Many colleges anticipate having to dig deeper to attract more low-income students. This is among the prime reasons why many of the most selective institutions have been in a race to significantly expand their financial aid to poor and working-class students.
When Harvard recently increased financial aid packages, it wanted “to send a really clear message out there to people who would not ordinarily apply to college, much less apply to a school like this,” said William R. Fitzsimmons, dean of admissions and financial aid at Harvard College.
“Our theory is if we’re really going to succeed, and not just Harvard, at increasing the college-going rates of people in the bottom quarter and bottom half of the economic ladder, then you’re going to have to be really aggressive in your outreach,” Mr. Fitzsimmons said.
The new recruiting strategies take many forms. Bucknell, Cornell, Amherst and the University of Michigan are among eight colleges and universities to receive grants from the Jack Kent Cooke Foundation to create partnerships with community colleges; the goal is for some of the most promising graduates of two-year schools to transfer to the elite universities for their last two years of college.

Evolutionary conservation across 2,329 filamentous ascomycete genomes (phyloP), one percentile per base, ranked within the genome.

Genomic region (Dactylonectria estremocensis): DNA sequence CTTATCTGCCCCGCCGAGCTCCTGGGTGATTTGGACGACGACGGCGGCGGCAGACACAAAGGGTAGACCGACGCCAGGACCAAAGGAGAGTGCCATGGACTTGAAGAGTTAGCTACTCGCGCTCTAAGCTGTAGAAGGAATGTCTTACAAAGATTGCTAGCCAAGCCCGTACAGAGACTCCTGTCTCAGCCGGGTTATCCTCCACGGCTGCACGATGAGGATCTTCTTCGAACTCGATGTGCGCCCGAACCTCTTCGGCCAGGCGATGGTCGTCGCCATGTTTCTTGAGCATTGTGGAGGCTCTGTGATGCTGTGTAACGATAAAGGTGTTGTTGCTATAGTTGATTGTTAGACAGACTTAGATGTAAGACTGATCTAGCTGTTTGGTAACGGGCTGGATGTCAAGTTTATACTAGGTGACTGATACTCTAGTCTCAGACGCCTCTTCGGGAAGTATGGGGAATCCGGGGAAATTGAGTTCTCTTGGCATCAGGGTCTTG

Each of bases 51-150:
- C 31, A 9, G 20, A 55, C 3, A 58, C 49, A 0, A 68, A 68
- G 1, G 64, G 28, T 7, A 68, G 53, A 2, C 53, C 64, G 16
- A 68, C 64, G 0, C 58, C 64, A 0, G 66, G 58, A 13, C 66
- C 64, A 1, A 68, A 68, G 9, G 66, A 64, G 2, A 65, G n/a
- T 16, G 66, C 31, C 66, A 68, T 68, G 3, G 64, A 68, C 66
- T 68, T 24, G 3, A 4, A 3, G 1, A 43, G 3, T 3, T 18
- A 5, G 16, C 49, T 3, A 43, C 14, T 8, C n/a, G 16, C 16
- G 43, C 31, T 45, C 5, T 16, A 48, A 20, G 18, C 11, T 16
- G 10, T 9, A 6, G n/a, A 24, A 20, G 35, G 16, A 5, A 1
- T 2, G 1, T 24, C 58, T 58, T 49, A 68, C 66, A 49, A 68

Concern about the coming demographic shifts is also partly behind a surge in recruiting international students. At Colby College, for example, more than 20 percent of the 4,800 applicants this year were from outside the United States.
Back in New Jersey, Mr. Cotton, 17, checks the mailbox every day to see which colleges will offer him admission. “There’s a lot of pressure,” he said. “Even if you’re qualified, you’re not always going to get a chance to get into these schools, which is the scary part.”
Mr. Cotton, who has applied to 10 colleges, said he was pleased to learn that the competitive frenzy is expected to calm down. “It’s good for my sister,” he said. “Definitely I’m a little jealous.”